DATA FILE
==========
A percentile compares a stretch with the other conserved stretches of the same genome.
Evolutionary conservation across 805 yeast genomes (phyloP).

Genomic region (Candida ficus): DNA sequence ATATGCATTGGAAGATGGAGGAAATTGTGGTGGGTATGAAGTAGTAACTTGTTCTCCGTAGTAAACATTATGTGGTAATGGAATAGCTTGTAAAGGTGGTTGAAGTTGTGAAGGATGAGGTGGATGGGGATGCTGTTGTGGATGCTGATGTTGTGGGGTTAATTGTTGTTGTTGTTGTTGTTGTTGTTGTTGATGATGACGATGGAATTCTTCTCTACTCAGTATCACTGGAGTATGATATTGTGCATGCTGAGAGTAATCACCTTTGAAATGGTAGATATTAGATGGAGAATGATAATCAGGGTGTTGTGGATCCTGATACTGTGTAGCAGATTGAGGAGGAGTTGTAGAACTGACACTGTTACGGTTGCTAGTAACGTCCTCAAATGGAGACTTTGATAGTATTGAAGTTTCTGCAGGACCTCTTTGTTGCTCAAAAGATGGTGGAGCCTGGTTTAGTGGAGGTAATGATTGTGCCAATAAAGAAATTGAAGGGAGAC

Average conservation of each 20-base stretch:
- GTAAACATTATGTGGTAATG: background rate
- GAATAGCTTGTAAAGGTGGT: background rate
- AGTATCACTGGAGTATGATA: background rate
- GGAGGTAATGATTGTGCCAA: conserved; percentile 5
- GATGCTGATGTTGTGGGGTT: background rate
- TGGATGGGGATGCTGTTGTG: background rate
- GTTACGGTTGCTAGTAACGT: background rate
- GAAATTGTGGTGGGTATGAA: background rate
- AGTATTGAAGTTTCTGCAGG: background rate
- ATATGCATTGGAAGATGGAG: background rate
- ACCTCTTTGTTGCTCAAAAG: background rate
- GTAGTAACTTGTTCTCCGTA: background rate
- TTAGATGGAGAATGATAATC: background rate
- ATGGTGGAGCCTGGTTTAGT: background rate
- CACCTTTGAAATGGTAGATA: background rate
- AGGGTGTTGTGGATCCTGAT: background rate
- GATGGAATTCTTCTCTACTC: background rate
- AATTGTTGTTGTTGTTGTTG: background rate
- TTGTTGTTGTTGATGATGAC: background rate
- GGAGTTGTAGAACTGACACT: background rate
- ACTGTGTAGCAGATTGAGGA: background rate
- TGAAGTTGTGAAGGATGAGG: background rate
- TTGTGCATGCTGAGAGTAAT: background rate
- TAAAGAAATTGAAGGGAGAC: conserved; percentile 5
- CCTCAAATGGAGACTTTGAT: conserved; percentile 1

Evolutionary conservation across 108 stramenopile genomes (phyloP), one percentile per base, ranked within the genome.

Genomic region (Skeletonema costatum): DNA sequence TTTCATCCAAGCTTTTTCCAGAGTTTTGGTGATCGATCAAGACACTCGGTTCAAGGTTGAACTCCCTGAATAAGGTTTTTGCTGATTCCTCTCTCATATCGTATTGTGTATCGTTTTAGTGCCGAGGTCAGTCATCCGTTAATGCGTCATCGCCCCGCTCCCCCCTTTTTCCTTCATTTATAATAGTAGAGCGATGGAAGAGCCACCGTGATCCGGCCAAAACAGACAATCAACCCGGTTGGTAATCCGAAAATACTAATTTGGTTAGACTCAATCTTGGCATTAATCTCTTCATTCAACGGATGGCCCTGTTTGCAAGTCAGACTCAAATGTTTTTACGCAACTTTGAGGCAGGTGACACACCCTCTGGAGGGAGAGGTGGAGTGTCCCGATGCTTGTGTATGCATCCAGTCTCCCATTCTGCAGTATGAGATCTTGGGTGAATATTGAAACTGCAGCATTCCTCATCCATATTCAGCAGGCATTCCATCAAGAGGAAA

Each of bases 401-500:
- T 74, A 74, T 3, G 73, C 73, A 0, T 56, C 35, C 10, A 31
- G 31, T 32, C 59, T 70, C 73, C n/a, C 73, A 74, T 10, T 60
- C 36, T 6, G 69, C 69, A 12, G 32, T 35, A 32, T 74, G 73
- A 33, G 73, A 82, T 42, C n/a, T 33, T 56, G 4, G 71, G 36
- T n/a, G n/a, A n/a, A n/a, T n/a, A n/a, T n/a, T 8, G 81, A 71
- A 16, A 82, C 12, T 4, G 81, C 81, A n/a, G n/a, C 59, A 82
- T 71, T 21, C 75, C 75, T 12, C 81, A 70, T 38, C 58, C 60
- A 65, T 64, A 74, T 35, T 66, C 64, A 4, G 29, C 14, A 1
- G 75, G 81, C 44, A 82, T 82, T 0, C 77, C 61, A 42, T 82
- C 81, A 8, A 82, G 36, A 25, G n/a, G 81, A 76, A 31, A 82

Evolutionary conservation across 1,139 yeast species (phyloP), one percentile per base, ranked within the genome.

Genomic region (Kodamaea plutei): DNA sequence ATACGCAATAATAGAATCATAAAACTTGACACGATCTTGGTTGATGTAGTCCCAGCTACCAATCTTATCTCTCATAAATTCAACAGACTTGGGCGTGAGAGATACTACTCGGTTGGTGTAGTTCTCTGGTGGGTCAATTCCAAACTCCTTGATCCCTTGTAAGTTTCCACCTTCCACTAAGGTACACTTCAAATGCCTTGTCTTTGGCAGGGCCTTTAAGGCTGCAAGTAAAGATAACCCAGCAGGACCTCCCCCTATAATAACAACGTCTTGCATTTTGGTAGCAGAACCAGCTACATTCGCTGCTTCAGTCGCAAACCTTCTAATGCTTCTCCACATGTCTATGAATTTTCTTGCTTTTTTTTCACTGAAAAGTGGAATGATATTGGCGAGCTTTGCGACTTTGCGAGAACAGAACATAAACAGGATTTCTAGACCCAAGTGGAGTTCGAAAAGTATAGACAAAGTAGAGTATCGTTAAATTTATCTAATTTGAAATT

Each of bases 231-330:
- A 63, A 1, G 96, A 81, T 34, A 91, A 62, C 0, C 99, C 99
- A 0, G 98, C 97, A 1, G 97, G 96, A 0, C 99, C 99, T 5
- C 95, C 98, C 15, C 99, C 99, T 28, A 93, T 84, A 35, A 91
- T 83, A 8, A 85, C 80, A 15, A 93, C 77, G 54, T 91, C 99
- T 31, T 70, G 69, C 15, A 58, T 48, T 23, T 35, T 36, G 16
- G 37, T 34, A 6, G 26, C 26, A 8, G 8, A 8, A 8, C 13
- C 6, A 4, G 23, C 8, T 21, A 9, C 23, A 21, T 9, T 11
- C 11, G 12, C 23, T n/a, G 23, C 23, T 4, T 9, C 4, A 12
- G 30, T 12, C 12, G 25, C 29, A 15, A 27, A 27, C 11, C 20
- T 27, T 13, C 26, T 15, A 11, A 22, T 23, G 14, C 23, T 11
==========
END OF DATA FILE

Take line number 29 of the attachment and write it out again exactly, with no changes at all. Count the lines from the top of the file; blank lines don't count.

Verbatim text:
- CCTCAAATGGAGACTTTGAT: conserved; percentile 1